The temporary conditional Santhārā is accepted by the faithful followers either in an emergent circumstance endangering his life or daily while retiring to bed in order to safeguard their spiritual interests in case something untoward happens during their sleep or at night. They do this by observing a kāyotsarga of four Logassa and then reciting the text – “If I come to any fatal harm such as being bitten by a snake, burning in a fire, drowning in a flood, fatal attack by an enemy, or death due to the thread of life coming to an end, or in the case of my death due to any other unforeseen circumstance, I renounce the attachment towards my body, give up eighteen sinful activities, four types of foods and accept the vow of peaceful death. However, if I rise unharmed, I shall be free to resume my normal life.”iii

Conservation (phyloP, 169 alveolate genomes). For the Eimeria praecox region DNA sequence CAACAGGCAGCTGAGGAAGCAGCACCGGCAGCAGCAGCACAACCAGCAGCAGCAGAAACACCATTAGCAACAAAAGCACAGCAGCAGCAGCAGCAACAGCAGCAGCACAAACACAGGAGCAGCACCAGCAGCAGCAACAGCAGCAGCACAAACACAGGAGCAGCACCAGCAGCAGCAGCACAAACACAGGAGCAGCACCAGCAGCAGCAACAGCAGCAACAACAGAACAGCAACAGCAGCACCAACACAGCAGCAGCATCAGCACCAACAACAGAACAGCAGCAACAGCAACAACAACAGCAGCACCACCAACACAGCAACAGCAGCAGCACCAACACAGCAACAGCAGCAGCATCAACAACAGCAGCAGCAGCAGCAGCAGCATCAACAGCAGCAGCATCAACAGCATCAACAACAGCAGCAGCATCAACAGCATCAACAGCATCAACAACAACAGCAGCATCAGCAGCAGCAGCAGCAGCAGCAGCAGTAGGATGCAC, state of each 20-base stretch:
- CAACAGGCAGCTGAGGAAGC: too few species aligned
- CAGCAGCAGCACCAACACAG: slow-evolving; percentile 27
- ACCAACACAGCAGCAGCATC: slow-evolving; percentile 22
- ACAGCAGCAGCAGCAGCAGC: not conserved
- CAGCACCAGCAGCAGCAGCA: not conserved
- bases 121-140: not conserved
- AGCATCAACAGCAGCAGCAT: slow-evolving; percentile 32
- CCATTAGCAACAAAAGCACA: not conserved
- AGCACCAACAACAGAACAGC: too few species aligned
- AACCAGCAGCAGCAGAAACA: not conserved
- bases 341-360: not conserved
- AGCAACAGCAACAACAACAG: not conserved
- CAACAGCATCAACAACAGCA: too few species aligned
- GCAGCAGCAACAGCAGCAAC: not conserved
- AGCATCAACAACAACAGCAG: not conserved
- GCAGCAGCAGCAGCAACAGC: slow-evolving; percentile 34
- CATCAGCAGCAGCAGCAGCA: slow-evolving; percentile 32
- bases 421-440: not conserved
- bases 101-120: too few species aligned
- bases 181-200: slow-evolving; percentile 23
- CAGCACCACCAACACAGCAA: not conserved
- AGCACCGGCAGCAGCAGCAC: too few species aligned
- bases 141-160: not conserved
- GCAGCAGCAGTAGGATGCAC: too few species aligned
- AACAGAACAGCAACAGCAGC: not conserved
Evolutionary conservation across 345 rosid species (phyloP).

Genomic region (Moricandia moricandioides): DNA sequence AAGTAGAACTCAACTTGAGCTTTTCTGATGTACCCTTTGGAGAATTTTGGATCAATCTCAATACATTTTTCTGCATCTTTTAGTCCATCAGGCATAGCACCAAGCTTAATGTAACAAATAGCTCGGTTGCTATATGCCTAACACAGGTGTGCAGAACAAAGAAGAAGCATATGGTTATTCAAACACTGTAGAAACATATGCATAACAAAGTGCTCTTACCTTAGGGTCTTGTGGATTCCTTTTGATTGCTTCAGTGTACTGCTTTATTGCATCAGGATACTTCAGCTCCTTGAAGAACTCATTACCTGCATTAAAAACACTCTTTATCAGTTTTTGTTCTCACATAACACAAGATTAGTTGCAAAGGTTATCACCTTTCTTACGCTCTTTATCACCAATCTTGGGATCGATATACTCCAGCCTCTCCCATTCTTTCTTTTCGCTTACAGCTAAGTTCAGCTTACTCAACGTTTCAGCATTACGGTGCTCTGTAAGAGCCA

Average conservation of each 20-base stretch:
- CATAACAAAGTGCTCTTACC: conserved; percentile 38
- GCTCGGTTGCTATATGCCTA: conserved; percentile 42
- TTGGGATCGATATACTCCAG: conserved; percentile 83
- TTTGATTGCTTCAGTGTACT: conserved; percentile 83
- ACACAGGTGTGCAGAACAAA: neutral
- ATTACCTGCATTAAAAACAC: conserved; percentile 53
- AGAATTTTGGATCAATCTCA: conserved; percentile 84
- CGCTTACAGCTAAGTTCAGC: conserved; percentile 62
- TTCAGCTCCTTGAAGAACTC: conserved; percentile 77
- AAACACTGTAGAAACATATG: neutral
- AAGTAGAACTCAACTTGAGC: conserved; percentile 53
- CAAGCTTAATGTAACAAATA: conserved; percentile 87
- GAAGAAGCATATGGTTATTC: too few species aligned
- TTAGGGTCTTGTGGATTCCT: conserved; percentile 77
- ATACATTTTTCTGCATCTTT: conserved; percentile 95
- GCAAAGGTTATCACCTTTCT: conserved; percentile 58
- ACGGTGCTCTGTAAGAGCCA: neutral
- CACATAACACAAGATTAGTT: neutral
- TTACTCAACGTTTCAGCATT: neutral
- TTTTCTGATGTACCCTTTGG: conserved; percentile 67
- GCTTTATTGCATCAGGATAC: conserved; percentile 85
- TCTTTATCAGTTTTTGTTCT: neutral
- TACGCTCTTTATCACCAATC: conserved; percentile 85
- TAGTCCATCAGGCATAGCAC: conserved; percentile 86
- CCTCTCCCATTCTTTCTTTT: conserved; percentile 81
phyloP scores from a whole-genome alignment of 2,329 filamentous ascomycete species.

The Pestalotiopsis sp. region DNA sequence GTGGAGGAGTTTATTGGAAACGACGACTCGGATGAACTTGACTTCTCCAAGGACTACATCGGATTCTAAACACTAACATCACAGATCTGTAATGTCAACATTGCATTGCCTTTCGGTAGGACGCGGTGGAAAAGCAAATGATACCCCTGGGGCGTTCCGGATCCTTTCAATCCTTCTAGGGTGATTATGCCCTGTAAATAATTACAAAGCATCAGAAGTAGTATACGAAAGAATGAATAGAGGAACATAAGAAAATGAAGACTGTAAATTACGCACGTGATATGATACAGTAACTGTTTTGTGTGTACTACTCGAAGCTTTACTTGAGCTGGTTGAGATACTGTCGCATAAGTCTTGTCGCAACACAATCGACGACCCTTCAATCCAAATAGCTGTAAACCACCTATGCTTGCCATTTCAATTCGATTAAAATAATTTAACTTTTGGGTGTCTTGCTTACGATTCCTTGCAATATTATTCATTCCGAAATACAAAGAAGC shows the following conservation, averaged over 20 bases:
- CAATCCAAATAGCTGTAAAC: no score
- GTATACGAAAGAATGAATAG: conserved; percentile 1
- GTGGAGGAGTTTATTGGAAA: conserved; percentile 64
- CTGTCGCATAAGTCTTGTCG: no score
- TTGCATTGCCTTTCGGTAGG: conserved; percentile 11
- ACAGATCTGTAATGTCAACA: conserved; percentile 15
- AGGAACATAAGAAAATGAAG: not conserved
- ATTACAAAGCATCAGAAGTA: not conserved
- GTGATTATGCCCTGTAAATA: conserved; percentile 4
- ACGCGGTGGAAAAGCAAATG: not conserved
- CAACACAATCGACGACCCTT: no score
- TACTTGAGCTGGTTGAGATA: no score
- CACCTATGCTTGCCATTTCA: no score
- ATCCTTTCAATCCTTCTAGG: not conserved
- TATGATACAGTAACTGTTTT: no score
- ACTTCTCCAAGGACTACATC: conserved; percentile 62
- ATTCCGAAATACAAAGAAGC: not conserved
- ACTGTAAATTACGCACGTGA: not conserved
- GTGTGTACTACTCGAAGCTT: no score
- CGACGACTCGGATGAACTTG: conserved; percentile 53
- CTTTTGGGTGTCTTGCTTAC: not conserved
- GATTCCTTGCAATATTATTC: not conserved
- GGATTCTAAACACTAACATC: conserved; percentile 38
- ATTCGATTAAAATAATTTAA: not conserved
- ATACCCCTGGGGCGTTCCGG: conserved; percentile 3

On coming out unscathed from the danger or on rising from sleep unharmed, the practitioner of temporary conditional Santhārā, once again observes a kāyotsarga of four Logassa and then recites the text – “I have, to the best of my ability and intention, observed the vow of conditional Santhārā properly. If for some flaws the observance has suffered improprieties of not touching the spirit of the vow, not acting in accordance with the provisions of the vow, not maintaining the purity and sanctity of the vow, not observing it till the intended time, not enhancing the glory of the vow, not observing it in intent and purpose intended to start with, and in not acting according to the provisions of this observance, as laid down by the Lords Jina, may my misdeeds become false and fruitless.”iv